Books vs. Movies: Teaching Visual Literacy and Literature Through Film

Post Date: November 8th, 2011

Introduction

 

When I was 13 years old, I received a birthday gift that I still treasure today: a beautiful copy of Louisa May Alcott’s Little Women. It quickly became my favorite book, and I was even more delighted to hear that there was a movie version (in black and white, of course). Although it was wonderful to put faces to the characters and see the plot unfold before my eyes, the film never reached me in the way the book did. I still face a conundrum today with film adaptations, vacillating between seeing the movie first and then reading the book, or vice versa, or even sticking to one option. In my experience, the big screen rarely captures the wonder of the written word. More disturbing is when major scenes or even endings are altered completely!

 

Fortunately, now more than ever, adolescent readers are flocking to movie theaters to see the latest bestseller come to life . . . AFTER they have read the book! Over the past ten years, the literary world has seen a firestorm of readers erupt as a result of massively popular hits such as The Twilight SagaThe Hunger Games trilogy, and the Harry Potter series. As a result of these bestsellers, we have seen hesitant readers willingly take on five-hundred-plus-page novels without complaint, something rarely seen in the classroom. With a book vs. movie unit, I capitalize on this interest, encouraging a love of reading and teaching visual literacy at the same time. November marks the release of several movies based on young adult novels, which makes it the perfect time for this kind of study. Read on for more on creating your own book vs. movie unit for your class.

 

As soon as my students hear that the book we are reading has a corresponding movie, they are ready to read. However, it is important for me to emphasize that they mustn’t lose sight of the text and all of its meaning. I would hate for them to think that watching a movie can take the place of reading. It should serve as a complement, not a substitution. I remind them of this at the beginning of each literary unit.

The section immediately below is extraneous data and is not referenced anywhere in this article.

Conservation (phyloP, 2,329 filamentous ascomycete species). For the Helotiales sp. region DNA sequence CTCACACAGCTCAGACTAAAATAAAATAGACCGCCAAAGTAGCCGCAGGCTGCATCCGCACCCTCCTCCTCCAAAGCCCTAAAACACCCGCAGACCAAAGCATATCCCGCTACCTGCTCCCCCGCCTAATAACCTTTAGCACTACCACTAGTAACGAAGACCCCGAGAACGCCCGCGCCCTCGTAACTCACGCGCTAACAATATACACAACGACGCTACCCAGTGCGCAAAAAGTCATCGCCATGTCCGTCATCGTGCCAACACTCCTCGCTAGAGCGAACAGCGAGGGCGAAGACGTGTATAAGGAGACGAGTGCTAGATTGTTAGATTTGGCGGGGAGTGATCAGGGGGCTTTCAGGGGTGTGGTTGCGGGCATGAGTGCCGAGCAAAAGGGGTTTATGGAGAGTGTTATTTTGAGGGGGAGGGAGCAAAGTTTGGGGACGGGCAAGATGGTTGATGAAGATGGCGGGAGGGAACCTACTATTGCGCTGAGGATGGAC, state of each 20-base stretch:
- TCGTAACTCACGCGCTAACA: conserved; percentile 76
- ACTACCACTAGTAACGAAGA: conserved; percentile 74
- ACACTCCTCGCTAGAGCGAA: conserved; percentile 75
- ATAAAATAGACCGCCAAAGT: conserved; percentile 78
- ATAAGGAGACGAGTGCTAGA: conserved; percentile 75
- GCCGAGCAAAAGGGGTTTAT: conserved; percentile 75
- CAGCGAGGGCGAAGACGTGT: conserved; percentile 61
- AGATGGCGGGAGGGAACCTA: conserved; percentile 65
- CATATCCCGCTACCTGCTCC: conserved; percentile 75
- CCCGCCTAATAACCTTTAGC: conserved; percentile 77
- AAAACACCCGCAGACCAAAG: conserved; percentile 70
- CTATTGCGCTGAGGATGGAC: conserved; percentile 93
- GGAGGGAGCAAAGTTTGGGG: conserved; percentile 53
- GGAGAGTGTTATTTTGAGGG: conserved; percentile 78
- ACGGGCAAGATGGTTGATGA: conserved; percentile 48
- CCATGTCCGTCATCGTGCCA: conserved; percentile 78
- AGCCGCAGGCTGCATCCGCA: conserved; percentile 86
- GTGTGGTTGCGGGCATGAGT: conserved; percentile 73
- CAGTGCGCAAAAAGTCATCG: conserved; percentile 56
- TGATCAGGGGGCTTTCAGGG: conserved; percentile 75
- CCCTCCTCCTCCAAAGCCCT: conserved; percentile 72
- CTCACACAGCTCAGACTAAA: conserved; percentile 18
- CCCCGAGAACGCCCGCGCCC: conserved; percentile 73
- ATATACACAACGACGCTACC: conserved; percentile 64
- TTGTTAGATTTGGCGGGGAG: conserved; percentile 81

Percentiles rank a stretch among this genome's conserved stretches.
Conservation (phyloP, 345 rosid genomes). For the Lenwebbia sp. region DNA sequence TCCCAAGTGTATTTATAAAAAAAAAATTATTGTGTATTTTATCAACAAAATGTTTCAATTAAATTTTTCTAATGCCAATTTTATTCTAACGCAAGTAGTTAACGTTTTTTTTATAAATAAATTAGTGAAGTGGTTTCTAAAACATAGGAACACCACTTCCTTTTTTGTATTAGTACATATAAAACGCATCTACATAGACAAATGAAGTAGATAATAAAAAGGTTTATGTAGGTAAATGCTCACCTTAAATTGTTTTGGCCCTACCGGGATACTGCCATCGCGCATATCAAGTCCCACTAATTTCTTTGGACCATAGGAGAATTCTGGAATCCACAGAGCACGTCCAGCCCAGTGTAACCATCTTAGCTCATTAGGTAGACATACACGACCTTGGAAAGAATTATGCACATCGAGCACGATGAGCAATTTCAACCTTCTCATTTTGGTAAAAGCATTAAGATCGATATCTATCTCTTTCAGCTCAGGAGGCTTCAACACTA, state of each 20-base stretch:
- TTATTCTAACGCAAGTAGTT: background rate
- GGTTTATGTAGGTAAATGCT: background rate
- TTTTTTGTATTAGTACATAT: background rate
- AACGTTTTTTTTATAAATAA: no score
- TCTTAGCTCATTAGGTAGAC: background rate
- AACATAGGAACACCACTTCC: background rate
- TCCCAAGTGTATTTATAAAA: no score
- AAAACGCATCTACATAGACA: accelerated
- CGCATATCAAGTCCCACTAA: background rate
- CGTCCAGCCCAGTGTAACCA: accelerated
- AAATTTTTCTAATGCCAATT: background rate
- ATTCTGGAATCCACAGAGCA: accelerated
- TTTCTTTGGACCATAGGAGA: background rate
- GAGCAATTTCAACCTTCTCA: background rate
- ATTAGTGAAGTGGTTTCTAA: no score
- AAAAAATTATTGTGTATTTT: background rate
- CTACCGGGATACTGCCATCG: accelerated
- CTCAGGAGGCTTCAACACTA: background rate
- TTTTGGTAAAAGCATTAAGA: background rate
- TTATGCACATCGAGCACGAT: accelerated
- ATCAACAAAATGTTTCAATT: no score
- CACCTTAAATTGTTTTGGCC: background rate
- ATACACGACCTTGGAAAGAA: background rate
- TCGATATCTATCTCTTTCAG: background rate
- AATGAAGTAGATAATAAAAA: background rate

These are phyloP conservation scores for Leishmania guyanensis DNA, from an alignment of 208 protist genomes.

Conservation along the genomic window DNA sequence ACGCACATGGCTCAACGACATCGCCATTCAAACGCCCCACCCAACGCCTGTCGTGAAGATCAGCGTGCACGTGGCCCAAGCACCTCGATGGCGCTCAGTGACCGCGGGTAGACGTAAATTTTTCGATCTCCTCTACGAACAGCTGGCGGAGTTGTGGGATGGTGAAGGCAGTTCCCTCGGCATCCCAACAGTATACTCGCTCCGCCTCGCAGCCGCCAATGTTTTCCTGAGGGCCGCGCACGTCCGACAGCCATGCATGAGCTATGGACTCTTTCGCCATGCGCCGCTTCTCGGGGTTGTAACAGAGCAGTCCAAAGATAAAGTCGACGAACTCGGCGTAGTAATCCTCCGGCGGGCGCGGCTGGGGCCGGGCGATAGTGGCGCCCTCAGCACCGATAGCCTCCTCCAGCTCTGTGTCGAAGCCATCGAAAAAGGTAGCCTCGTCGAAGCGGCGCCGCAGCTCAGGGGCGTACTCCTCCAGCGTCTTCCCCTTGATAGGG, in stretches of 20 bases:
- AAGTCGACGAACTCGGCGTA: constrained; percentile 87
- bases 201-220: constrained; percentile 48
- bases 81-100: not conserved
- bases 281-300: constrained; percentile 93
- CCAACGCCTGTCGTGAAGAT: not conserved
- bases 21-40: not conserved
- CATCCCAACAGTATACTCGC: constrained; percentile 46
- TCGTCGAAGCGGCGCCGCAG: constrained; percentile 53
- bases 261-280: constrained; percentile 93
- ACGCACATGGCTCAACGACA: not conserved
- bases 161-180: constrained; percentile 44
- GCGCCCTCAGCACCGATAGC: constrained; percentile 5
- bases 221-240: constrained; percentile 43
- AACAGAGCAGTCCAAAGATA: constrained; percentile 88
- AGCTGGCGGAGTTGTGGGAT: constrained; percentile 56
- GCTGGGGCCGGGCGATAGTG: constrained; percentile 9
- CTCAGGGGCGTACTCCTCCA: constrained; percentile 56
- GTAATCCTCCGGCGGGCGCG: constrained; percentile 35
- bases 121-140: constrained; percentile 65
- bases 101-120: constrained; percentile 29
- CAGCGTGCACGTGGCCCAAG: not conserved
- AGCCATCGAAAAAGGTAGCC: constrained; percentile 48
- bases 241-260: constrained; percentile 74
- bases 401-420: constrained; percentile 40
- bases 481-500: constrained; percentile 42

To create your own book vs. movie unit, start off with aTeacher Planning Page.Download a view of the original document or use this version in Word to help you plan your unit. This will help guide your lesson and allow you to decide which standards are essential. If you plan on watching a movie in class, consider handing out a parent permission slip, especially if the rating is questionable. For a list of upcoming releases, visit Kidsreads.com. Also check out fellow blogger Jeremy Rinkel’s amazing Hunger Games unit.

 

Then give each student a Movie vs. Book Compare and Contrast Guide to help them achieve a more thorough understanding of the text. It will also give them the freedom to decide which version they like better. My students are often surprised at how representations can differ: They have been both disappointed and delighted by the visual interpretation of a book. For struggling learners, interactive components such as an online Venn diagram orinteractive story map are terrific resources.

 

As a major movie buff, I try to make the atmosphere as fun and authentic as possible. When reading a novel due to become a movie, I like to hold roundtable discussions on Fridays while enjoying the ultimate film snack, popcorn! This is a perfect opportunity for students to convey the real reasons they're drawn to a story: a broken heart, a missed opportunity, or a decision gone wrong. It also lets them relate more fully to seeing kids their own age making the same mistakes they do on the big screen. For your culminating project, try a classroom movie review newspaper, or join me next week when I explore a great extension activity: creating book trailers!

 

 

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